Caldwell Parsonage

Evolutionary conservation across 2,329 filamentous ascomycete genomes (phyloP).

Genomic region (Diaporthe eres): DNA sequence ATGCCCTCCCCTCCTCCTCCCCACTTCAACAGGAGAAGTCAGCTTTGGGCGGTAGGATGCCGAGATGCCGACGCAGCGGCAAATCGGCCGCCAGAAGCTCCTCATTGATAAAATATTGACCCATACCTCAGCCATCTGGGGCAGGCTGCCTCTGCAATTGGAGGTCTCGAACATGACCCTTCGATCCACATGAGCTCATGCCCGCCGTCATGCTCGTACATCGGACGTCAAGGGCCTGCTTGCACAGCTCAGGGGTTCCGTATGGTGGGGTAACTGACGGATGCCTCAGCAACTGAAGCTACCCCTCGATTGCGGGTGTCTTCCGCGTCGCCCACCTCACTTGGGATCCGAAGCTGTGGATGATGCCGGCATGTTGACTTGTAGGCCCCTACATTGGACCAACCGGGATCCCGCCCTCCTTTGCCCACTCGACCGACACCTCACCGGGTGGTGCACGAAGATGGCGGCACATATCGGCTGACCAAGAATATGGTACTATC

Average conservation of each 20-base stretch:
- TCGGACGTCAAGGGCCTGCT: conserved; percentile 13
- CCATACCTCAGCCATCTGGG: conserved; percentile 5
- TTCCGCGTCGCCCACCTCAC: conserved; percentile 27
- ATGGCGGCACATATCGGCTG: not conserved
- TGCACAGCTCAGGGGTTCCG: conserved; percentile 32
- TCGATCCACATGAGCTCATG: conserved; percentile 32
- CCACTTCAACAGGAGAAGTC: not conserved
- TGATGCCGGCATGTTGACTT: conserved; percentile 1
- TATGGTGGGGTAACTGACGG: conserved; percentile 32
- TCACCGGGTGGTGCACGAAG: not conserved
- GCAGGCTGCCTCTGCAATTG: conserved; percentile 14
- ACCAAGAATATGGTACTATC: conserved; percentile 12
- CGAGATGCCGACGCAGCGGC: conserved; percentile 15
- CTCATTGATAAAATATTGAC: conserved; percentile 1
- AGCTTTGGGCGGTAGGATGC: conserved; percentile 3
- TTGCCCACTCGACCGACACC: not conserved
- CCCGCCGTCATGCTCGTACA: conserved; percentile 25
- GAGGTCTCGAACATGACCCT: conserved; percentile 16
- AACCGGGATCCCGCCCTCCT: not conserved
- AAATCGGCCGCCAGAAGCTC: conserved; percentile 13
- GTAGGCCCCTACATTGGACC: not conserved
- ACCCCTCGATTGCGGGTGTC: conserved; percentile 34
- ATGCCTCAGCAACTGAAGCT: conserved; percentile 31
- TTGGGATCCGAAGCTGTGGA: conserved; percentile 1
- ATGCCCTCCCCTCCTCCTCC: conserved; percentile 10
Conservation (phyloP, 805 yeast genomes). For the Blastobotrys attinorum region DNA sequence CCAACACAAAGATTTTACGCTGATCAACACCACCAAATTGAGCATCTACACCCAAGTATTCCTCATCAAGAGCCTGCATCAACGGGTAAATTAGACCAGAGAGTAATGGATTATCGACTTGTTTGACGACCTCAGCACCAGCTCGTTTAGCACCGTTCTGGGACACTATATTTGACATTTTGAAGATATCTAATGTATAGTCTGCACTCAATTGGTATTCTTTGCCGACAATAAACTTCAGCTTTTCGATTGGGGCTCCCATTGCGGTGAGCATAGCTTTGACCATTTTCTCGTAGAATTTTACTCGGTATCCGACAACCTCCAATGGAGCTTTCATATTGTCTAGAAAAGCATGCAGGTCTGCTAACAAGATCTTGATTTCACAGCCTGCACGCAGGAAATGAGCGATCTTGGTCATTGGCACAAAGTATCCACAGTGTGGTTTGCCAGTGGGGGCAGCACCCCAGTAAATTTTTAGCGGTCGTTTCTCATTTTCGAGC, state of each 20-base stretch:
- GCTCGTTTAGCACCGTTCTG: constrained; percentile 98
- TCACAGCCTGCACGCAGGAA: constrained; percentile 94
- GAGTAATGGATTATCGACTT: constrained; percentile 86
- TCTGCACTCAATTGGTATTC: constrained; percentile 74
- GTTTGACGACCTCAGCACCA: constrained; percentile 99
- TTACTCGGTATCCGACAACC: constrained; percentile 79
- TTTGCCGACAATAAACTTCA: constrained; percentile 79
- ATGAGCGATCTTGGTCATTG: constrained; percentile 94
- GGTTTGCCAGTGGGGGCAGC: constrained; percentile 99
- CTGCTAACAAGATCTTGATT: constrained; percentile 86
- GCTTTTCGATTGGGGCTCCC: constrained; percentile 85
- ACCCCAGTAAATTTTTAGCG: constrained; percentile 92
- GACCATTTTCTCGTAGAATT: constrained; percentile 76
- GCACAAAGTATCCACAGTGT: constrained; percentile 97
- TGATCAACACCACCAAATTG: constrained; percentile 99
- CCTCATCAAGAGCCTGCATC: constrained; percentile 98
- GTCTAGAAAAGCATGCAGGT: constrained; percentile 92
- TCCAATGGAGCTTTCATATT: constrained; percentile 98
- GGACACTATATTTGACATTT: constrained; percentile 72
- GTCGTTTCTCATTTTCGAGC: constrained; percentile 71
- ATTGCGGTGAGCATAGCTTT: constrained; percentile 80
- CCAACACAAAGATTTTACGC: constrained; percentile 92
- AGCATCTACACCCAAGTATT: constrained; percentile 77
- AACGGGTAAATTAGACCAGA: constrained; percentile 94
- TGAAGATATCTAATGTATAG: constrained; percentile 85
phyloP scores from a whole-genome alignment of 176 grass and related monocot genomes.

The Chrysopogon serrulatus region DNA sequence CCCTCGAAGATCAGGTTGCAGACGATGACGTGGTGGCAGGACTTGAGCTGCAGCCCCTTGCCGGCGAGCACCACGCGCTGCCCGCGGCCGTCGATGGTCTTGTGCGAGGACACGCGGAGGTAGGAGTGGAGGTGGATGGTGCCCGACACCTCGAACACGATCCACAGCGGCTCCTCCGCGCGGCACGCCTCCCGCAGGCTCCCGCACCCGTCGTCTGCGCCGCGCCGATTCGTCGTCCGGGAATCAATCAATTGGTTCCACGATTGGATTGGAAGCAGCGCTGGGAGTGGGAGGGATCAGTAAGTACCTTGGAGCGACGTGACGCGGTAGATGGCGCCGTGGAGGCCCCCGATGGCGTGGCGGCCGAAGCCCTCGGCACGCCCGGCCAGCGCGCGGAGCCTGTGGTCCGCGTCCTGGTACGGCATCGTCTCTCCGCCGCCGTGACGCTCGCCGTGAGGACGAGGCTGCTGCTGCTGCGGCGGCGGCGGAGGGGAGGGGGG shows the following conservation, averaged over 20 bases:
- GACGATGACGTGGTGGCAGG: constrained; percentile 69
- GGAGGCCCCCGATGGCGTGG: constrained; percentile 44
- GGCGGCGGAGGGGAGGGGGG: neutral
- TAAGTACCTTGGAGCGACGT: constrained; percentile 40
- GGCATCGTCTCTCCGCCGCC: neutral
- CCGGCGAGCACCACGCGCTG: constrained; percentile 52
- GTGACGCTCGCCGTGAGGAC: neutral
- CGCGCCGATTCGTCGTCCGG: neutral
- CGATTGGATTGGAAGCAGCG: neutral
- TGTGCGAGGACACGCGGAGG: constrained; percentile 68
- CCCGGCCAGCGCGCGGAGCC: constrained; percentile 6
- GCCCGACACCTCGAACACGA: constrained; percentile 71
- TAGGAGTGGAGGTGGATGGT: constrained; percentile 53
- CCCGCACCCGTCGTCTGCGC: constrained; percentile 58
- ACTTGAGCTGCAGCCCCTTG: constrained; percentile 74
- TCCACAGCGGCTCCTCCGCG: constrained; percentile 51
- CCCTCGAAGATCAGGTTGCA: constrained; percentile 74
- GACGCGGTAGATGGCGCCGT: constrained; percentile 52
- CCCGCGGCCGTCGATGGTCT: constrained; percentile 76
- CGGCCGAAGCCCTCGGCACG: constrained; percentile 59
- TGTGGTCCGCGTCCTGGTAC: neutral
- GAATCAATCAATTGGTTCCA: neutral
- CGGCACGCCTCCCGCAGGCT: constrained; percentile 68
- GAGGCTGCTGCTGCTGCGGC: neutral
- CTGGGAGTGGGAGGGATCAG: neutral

The Caldwell Parsonage is located along Caldwell Avenue in Union, New Jersey, United States. It was the home of the Rev. James Caldwell, a Presbyterian minister and active supporter of the Patriot cause during the Revolutionary War. The war is intertwined with the early history of the building. An original parsonage dating to 1730 was burned in 1780 by a Loyalist mob, and later that year Caldwell's wife Hannah was killed by British soldiers in the house during the Battle of Connecticut Farms. Caldwell himself was shot by an American sentry a year later. In 1782, with the war over, what is now Connecticut Farms Presbyterian Church built the present building. It continued to serve as a home for its pastors until the 20th century, when the church built one closer to the building. In 1982 it was added to the National Register of Historic Places, as a well-preserved 18th-century farmhouse with a historical connection. It currently serves as a historical museum, owned and operated by the Union Township Historical Society. It is open to the public on weekday mornings and afternoons. Several state grants have been made for renovations and upkeep of the aging structure.